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Charles R. Hatcher Award honors Kathy Miner

By Sylvia Wrobel

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In presenting Dr. Kathleen Miner the 2018 Charles R. Hatcher, Jr. Award for Excellence in Public Health last April, Dean James Curran described her as having been “an integral part of the Rollins School of Public Health for more than 40 years, one of the principal builders of our school, and beloved around the world by generations of students and practitioners.” He then asked how many people in the crowded room considered her a mentor. Hands shot up. Some belonged to self-proclaimed “Kathy’s Kids,” successful former students who have given and collected multiple gifts from faculty, staff, alumni, and friends to fund public health scholarships in Miner’s name.

Miner’s roles are changing this year, but Richard Levinson, senior associate dean for academic affairs, says her influence is unlikely to do so. “Kathy has been tireless in linking Rollins to the world of public health practice, giving the school national visibility in this area,” he says. “She also has been a leader in the creation of health education and the professionalization of public health in general, through her extensive work with development of competencies, accreditation, and quality assurance. Her DNA is everywhere.”

In February, Miner made the decision to go part time. She continues as professor in the Department of Behavioral Sciences and Health Education (a department she helped shape) but steps away as associate dean for applied public health, a position she’s held since 1997.

When Curran created the new position, designed to build and strengthen relationships between the then-young school and local, state, and federal public health agencies and programs, Miner was his obvious choice. She already had designed the school’s first public health practice curriculum, building in part on her front-line experiences working for the Georgia Division of Public Health. She already had far-reaching contacts with public health practitioners in Georgia and the Southeast. And she already was winning state, federal, and foundation grants for practice-related programs.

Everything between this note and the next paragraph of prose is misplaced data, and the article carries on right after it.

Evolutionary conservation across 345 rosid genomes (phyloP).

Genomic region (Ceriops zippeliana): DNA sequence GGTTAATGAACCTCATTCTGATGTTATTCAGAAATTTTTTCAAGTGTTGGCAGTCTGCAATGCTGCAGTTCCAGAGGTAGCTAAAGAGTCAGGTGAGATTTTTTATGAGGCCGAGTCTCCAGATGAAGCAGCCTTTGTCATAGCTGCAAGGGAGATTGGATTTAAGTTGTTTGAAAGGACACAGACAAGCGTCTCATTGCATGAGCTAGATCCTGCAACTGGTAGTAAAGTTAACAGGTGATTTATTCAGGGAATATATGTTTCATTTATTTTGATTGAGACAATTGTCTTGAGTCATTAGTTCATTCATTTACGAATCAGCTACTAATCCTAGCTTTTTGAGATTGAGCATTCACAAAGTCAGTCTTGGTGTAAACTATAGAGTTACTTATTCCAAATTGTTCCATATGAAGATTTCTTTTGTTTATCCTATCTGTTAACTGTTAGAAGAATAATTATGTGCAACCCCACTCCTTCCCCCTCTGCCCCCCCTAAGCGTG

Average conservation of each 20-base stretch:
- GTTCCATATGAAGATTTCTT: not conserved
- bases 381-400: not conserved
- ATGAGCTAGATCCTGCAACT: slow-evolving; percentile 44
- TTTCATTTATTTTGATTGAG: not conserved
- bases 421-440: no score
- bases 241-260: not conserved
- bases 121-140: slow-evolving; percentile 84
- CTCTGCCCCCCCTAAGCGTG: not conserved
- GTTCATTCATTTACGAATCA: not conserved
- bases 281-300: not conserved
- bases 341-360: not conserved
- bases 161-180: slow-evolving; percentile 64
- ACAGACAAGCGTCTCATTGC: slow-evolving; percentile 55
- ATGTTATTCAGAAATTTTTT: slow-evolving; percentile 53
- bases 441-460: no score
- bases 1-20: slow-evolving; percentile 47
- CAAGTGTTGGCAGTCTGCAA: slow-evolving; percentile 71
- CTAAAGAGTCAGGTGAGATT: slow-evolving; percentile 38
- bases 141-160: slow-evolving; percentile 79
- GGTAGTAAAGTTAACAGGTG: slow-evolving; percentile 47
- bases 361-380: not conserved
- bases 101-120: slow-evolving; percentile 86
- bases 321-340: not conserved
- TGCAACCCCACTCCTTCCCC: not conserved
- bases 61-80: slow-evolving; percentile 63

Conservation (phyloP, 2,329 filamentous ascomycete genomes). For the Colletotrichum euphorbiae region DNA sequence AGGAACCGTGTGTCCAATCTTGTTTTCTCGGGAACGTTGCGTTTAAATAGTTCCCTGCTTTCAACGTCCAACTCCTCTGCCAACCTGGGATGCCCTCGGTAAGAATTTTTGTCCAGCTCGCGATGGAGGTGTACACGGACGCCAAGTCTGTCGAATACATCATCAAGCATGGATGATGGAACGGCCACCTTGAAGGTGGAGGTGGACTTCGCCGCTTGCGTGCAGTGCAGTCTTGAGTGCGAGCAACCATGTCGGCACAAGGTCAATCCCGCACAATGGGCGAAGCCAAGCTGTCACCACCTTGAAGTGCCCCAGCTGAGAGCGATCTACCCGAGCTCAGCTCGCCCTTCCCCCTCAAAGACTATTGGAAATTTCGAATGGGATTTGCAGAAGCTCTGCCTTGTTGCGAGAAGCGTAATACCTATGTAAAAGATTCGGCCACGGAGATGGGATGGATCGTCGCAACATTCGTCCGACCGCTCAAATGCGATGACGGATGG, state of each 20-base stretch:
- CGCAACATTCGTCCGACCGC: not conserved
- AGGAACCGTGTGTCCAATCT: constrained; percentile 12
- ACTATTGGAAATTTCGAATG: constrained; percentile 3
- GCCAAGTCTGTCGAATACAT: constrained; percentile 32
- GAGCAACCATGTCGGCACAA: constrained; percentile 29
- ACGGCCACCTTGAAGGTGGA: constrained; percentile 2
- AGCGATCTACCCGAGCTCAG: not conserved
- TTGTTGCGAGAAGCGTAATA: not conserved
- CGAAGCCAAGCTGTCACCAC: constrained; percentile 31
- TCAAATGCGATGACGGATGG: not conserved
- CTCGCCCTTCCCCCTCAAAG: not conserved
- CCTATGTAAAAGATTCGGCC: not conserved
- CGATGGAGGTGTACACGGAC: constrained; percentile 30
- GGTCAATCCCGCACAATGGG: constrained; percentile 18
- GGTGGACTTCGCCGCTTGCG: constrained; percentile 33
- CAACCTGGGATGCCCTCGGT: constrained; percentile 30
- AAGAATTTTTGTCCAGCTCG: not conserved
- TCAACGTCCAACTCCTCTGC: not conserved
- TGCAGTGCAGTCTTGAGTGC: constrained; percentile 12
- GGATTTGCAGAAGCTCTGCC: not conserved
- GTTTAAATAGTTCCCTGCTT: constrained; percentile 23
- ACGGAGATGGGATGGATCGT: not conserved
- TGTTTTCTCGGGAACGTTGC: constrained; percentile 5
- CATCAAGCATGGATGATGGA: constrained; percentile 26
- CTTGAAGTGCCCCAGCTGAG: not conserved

Miner recognized the hunger among public health professionals working in the field for training, educational, and preparedness programs. She developed and headed the Southeastern Institute for Training and Evaluation, which has trained myriad CDC professionals. She also developed the Certificate in Public Health and Career MPH, one of the first distance-based workforce training programs offered by a school of public health. Career MPH has since become the Executive MPH program.

Throughout her career, Miner has been the principal investigator on grants including the Southeast Education and Training Center for AIDS, which trains health care workers and was established early in the AIDS epidemic when the disease was not well understood, and the Tobacco Technical Assistance Consortium, which made Emory the prime source of training and technical assistance for a number of states engaged in smoking prevention/cessation and tobacco policy. Thanks to Miner, the Emory Center for Public Health Preparedness has trained thousands of professionals throughout the Southeast in the application of public health in emergency situations.

What’s next? Miner wants to spend more time on the road with her husband of 50 years, in their well-traveled, 17-foot camper “Born Free.” They will add to their already long list of national parks and unusual monuments and museums. But Miner remains involved with the school and, not surprisingly, finds it hard to stay away too long from her new office or resist the knocks on the door from Rollins colleagues and advice-seeking emails from professionals across the country, many of them former students. And that’s ok, she says. After all, public health—and Rollins—are in her DNA.

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